Cubs Storylines To Watch As Spring Training 2.0 Starts

By 670 The Score
(670 The Score) The last time the Cubs played a game was on March 12, after which the coronavirus pandemic shut down the MLB season. 

The hiatus put the questions the Cubs were looking to address before Opening Day on hold. Now as players prepare to report to spring training 2.0 in their home cities by July 1, those topics will come back into focus.

Let's take a look at some of the storylines to follow as the Cubs get back to work soon.

Who will lead off?

This topic dominated the conversation at spring training for the Cubs in late February and early March. Third baseman Kris Bryant was asked by first-year manager David Ross and the front office if he would accept the role, and as you'd expect, Bryant welcomed the challenge with verve. Whether he fills the leadoff role on a full-time basis in 2020 will depend on the results and the team's roster flexibility. Bryant has a career .385 on-base percentage but has led off just seven times in five MLB seasons.

Outfielder Ian Happ had a strong spring before the hiatus. He has a .340 on-base percentage across three MLB seasons and could be another option atop the order. Beyond them, minor league outfielder Ian Miller could factor into the mix as well with expanded rosters and the taxi squad available. Miller made a strong impression on the Cubs front office in spring training and has a .340 on-base percentage and 243 stolen bases across seven minor league seasons.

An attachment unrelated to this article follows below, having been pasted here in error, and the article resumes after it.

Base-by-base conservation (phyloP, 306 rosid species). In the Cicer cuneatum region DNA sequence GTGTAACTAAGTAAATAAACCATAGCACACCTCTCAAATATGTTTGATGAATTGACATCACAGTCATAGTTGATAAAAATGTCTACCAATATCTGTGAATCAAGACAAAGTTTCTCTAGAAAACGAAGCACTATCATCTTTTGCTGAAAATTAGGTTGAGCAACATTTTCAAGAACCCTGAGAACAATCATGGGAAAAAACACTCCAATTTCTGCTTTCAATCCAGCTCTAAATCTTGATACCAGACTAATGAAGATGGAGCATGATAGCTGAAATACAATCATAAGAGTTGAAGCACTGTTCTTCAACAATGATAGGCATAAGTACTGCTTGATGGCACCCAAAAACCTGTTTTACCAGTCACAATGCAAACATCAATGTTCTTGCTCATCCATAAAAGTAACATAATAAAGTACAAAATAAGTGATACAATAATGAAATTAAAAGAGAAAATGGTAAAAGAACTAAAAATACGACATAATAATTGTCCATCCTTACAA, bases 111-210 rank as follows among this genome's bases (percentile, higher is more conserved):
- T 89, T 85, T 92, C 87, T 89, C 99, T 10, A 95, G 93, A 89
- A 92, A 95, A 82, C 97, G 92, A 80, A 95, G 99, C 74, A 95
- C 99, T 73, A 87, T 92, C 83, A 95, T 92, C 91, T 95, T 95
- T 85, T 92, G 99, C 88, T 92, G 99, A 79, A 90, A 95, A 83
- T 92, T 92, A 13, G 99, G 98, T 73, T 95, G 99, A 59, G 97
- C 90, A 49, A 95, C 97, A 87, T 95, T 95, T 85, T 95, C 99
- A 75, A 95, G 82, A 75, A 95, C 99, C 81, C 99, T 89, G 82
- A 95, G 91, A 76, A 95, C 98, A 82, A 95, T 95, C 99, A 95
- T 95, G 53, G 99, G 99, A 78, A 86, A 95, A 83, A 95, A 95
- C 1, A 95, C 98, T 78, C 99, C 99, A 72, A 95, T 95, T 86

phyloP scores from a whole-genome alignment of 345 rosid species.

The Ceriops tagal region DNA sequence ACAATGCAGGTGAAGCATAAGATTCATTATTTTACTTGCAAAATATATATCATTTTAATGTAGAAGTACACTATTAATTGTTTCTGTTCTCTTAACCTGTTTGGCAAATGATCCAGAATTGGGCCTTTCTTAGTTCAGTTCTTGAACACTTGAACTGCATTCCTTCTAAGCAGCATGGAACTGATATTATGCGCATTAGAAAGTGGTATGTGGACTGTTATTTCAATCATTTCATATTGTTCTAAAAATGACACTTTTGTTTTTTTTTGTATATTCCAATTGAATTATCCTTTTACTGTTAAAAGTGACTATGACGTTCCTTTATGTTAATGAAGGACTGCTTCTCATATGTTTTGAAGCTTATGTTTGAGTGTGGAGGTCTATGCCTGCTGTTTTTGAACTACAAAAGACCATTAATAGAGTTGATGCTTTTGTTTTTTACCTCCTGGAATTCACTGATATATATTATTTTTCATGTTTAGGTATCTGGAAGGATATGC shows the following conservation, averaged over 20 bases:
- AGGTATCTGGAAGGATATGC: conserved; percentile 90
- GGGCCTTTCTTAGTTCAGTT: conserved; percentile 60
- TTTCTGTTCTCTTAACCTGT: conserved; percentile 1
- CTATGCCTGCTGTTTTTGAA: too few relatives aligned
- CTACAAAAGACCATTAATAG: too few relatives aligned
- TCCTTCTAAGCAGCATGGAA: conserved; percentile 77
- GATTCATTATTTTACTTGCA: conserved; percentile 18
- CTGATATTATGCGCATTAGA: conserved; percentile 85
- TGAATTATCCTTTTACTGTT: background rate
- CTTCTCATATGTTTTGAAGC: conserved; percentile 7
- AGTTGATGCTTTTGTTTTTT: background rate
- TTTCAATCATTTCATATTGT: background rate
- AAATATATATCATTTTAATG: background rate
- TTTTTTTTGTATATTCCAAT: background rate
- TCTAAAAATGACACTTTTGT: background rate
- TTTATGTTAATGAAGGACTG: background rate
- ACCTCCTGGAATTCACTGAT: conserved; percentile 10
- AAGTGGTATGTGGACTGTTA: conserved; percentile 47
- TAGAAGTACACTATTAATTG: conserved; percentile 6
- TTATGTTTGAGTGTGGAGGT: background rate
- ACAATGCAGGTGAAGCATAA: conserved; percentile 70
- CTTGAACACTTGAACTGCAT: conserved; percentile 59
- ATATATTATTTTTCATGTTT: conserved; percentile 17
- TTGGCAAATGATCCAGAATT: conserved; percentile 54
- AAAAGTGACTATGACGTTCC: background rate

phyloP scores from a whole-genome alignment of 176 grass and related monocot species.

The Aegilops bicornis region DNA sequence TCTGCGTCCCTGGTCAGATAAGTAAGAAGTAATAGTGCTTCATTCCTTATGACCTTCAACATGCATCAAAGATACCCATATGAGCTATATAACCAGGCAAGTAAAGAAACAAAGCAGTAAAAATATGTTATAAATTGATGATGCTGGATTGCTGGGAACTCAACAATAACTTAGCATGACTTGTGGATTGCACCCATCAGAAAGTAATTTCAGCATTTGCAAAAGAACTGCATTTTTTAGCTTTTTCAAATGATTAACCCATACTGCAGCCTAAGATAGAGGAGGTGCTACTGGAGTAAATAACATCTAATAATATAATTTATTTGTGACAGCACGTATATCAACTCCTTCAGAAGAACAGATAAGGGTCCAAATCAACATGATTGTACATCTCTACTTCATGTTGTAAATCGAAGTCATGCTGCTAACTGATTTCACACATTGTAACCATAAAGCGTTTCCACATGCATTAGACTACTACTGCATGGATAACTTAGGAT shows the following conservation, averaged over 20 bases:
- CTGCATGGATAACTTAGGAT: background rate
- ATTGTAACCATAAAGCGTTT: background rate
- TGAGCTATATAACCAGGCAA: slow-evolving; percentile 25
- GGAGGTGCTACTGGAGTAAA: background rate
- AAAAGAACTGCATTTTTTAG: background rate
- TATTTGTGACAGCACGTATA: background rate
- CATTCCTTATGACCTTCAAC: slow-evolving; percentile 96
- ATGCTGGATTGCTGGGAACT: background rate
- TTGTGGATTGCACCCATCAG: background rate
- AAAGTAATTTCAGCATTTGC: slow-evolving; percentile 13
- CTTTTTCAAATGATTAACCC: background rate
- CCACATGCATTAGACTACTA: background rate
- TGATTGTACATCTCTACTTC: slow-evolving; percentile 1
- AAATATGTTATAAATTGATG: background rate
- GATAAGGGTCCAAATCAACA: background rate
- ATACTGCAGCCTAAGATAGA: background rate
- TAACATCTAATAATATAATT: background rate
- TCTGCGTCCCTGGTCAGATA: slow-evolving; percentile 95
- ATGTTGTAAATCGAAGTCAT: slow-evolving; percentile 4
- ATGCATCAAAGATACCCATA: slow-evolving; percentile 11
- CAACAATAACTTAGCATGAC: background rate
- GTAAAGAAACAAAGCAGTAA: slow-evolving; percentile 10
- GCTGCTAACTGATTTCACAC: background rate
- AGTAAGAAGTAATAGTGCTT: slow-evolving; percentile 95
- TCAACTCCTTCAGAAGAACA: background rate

Who will be the Cubs' designated hitter?

The DH has been implemented in the National League for the first time ever. Kyle Schwarber would be one logical answer to fill the role given that his defensive range has been considered a weakness, but he has also transformed himself into a decent left fielder with a strong, accurate arm. Schwarber had a strong 2019, with 38 homers, 92 RBIs and an .871 OPS in 155 games. His bat will need to be in the lineup every day.

Knowing Ross, he'll likely use the DH role as a semi-off day for his everyday position players. Catcher Willson Contreras can fill the role here and there while Victor Caratini's bat gets into the lineup more. Outfielder Steven Souza Jr. is a candidate to be used there too.

Who wins the second base job?

Back at Cubs camp in early March, conversation persisted that 23-year-old infielder Nico Hoerner would report to Triple-A Iowa to focus on his development to open the season, paving the way for veteran Jason Kipnis to start at second base. That line of thinking may have changed with the minor league season called off. 

Hoerner impressed in his call-up to the Cubs late in 2019, hitting .282 and playing strong defense in 20 games. He'll certainly factor into the Cubs' equation, if not on the everyday roster then as part of the taxi squad waiting to fill any role needed. 

David Bote and Daniel Descalso will also vie for playing time at second base as well. 

Who will be the Opening Day starter?

Left-hander Jon Lester has started for the Cubs on Opening Day in four of the past five seasons, but that dynamic appears to have changed in 2020.

Before the pandemic halted the season, Ross was days away from officially naming right-hander Yu Darvish the Opening Day starter. Darvish was pitching well in spring after authoring a splendid second half of 2019, when he posted a 2.76 ERA and 0.81 WHIP with 118 strikeouts in 13 starts after the All-Star break. 

Most important for Darvish in 2019 was that he made 31 starters on the season. The Cubs will need him to lead the way and stay healthy again. 

Right-hander Kyle Hendricks is another possibility to start on Opening Day, but Darvish is the front-runner as the choice unless the Cubs take an unconventional approach and use an opener to limit heavy workloads early on.

Bruce Levine covers the Cubs and White Sox for 670 The Score. Follow him on Twitter @MLBBruceLevine​.